Karen Pomroy, of Equine Voices, greets Blaze. Blaze is a “wild” Sahuarita horse who now lives at Jumpin’ Jack Ranch. Photograph by Susan E. Swanberg.
The hoof prints of unshod horses punctuate the wash between Rancho Resort and the Mission Mine in Sahuarita. The prints vary in size, but all are smaller than the feet of an average-sized quarter horse. It’s early March, and the wild horses of Sahuarita are back – though some wonder if they ever really left.
Quite a ride- A history of Sahuarita’s wild horses – Green Valley News- Local News
A colorful painted angel decorates the wall at San Xavier del Bac. The mission is a living, breathing church where the Mass is celebrated every day. Photograph by Susan E. Swanberg.
They gather evidence, take samples, look for fibers and test for trace elements, but they’re not conducting a crime scene investigation. Conservators of cultural history are working behind the scenes to stabilize, preserve or restore cultural property for future generations.
Culture keepers- Conservators use science, ethics to preserve treasures – Green Valley News- Local News with photos
Keith Boesen, PharmD, Director of the Arizona Poison and Drug Information Center sits at his desk with a terrarium of Arizona bark scorpions on April 15, 2014. Boesen manages the day-to-day operations of the poison center. Photograph by Susan E. Swanberg.
Keith Boesen smiles as he walks over to a terrarium filled with a dozen or more small, straw-colored scorpions. He opens the top, reaches in and deftly captures Arizona’s most venomous scorpion by the telson or tail. The creature wriggles a bit, then settles down comfortably on the back of Boesen’s left hand.
Poison Center 5352cc89a9046.pdf
Darlene Sims examines Curt Hughes’ telescope on Jan. 3, 2014 at Starizona in Tucson, Ariz. Sims and her family recently bought a telescope that they’re eager to learn how to use. Photograph by Susan E. Swanberg.
If you received a telescope as a gift recently, but don’t know how to use it, don’t despair. From Sierra Vista to Green Valley to Tucson, professional and amateur astronomers are ready and willing to help get you started. Even if you don’t own a telescope, you’re encouraged to join the fun.
Telescope story page 1
Telescope story page 2
Robert Ward holds a polished section from the stony-iron meteorite he collected at the Springwater pallasite strewn field in Canada. Ward displayed a portion of his collection at Impactika, Anne Black’s shop at the 60th Annual Tucson Gem and Mineral Show. Photograph by Susan E. Swanberg.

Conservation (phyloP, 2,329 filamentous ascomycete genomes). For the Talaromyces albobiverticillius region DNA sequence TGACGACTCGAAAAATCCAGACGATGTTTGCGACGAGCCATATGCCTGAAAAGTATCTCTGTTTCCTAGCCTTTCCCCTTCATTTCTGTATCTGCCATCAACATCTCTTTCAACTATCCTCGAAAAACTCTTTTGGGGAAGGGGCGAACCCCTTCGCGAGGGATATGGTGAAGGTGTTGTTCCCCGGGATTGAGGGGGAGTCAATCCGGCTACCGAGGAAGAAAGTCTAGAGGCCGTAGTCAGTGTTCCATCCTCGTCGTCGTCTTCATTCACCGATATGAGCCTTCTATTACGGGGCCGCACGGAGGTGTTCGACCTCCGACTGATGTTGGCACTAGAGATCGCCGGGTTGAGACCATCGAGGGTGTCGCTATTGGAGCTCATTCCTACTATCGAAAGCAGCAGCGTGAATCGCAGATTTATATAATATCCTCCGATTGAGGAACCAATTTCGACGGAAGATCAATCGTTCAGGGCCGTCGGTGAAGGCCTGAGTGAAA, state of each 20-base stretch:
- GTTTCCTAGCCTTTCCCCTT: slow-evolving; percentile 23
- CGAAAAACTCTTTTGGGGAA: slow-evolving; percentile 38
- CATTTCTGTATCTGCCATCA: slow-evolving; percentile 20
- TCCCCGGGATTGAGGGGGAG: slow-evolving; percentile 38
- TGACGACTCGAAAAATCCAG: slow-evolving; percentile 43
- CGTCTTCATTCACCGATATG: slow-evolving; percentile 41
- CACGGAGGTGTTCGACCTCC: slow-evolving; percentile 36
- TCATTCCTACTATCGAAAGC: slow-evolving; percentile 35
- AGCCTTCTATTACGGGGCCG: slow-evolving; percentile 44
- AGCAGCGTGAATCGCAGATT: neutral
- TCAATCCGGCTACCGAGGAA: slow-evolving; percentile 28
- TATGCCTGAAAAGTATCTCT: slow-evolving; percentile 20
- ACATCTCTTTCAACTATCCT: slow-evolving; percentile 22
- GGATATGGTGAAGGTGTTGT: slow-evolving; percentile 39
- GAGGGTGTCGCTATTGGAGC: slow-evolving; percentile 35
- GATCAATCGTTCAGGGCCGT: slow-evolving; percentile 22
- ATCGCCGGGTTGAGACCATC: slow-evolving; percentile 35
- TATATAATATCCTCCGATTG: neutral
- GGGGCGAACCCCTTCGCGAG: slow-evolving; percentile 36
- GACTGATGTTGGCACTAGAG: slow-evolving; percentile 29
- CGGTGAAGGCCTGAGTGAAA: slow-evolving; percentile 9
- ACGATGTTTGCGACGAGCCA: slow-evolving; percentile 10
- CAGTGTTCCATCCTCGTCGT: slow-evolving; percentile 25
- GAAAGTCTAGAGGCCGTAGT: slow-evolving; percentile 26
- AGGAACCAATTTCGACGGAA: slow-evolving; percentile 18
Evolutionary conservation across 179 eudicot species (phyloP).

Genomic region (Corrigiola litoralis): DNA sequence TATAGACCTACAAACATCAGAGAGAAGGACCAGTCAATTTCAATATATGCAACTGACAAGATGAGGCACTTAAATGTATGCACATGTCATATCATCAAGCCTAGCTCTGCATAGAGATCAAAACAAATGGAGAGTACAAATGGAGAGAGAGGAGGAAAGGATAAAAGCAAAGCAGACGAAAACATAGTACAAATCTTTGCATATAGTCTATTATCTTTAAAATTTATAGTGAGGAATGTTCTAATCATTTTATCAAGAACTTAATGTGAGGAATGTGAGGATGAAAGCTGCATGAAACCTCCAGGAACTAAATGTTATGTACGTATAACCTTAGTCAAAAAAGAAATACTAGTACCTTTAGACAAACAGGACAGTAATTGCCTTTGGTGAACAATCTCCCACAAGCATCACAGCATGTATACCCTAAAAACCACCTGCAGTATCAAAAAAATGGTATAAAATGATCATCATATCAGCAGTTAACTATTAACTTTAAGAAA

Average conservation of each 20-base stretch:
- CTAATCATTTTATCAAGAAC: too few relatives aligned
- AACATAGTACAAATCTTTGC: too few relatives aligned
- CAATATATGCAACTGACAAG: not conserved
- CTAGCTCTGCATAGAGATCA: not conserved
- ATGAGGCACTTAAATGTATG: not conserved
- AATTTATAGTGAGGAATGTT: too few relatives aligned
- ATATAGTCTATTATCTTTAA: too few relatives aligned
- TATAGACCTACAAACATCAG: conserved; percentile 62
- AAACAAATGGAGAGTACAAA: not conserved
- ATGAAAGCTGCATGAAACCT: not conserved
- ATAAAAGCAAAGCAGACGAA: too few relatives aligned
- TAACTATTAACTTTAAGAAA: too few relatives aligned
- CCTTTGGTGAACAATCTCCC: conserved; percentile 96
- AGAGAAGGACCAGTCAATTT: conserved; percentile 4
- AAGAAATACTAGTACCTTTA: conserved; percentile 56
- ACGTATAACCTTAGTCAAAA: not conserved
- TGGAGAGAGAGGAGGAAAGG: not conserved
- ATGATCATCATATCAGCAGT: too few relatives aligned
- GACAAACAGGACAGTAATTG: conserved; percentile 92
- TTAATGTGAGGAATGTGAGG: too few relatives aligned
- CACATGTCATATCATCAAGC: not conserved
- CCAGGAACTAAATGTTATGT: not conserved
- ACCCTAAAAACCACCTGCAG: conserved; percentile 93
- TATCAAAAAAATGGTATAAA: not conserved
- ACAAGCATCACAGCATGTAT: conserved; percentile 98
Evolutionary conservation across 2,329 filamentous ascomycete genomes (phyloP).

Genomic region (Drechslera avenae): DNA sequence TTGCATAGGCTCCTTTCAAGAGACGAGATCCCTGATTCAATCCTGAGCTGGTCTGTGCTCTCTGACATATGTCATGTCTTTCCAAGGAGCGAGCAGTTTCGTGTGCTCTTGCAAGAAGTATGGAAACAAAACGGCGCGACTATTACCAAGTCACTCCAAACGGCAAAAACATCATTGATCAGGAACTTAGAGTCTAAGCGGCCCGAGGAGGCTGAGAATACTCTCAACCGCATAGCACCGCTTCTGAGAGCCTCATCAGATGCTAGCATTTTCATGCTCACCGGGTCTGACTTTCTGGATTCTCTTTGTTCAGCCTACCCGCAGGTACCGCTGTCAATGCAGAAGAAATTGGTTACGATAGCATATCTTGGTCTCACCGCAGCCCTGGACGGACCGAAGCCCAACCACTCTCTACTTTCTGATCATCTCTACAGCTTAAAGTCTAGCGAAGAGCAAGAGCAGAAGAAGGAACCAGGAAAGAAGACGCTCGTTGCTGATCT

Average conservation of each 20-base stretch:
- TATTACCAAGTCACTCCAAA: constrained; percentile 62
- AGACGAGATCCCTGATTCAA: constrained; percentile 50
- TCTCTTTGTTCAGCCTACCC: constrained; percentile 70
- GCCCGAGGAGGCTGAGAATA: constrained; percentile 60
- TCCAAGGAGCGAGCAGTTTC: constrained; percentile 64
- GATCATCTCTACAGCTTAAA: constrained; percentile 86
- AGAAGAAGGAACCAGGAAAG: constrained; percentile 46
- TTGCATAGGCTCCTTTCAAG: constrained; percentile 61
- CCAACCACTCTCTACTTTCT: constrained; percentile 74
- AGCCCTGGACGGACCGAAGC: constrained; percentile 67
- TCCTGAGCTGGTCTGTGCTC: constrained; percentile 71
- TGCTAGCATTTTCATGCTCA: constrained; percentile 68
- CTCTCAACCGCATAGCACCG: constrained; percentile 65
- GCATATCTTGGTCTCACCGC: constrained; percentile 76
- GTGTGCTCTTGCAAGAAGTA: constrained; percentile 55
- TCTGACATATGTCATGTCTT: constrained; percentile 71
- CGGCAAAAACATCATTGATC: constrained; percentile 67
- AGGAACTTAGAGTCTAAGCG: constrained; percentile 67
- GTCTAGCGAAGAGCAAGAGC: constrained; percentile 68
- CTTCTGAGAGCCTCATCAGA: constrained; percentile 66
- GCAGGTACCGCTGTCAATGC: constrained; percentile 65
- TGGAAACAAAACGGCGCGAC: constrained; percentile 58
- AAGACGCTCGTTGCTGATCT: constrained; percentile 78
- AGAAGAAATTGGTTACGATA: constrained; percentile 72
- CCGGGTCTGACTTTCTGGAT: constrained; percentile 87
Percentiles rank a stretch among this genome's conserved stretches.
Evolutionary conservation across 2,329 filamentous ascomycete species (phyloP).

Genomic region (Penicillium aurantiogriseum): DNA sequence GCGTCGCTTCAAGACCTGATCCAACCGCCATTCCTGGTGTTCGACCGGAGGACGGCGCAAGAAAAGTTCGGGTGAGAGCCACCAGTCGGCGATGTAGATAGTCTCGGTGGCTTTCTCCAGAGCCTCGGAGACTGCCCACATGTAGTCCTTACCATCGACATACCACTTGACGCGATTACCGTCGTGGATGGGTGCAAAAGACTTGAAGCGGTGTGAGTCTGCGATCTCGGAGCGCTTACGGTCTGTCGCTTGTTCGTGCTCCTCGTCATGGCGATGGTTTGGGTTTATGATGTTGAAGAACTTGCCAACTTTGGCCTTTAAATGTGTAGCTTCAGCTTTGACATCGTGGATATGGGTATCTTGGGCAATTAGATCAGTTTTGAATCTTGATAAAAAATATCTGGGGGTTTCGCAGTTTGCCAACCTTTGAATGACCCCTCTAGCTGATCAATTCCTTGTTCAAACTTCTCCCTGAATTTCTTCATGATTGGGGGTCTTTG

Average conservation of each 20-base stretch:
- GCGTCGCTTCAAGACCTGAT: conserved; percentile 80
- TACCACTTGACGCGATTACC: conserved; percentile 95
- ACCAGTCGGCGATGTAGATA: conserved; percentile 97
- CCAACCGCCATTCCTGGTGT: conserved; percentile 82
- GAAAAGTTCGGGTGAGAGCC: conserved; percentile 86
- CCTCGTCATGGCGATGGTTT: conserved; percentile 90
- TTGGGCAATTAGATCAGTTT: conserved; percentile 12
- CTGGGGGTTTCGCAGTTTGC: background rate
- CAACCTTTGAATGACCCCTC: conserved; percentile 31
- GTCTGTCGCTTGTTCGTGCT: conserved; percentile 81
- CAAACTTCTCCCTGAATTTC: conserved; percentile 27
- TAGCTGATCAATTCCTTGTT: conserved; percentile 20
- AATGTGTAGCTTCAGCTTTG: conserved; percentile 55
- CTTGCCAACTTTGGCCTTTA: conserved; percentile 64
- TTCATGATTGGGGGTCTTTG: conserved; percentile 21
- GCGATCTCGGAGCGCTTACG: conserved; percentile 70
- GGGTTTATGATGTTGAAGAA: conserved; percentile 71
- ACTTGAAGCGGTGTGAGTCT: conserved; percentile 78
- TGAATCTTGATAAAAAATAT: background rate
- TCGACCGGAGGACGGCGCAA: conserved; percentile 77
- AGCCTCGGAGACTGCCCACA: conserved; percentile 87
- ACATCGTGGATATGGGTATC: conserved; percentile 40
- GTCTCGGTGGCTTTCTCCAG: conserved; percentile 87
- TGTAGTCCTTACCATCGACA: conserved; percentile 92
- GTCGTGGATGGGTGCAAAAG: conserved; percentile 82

The object from space hurtled toward the earth. As the object entered the atmosphere, it began to burn, creating a visible fireball. With a sonic boom and a ground-shaking thud, the object hit the earth. It was December 11, 2013 at about 7:11 p.m. and a meteorite had come to ground somewhere in southern Arizona.
Walter Boyce, wildlife veterinarian at the University of California Davis, has studied bighorn sheep and mountain lions for more than 30 years. Boyce enjoys wild places and the animals that inhabit them. Photograph provided by Professor Boyce.
The moth collection of John Palting, one of the moth hunters featured in the story. Photography by Susan E. Swanberg.
Bathed in violet light, two men search the white expanse of cloth, oblivious to their surroundings. Disoriented insects of various shapes and sizes swoop around the men’s heads. Many of the insects eventually land on the sheet. With a deft motion, one of the men captures a specimen and examines the vial in which a pale-colored moth flutters.
Ryan Sprissler laughs about the prospect of being interviewed. His colleagues at the University of Arizona Genetics Core in Tucson, Ariz., appreciate Sprissler’s self-deprecating sense of humor and upbeat attitude. Photograph by Susan E. Swanberg.
The University of Arizona Genetics Core (UAGC), located in the Thomas W. Keating Bioresearch Building on the UA campus, is home to rows of rectangular machines that hum busily at all hours of the day and night. These machines, with names like Illumina HISEQ 2000 and Ion Torrent, are the inanimate workhorses of the UAGC, producing hundreds of thousands of pieces of data in a single run.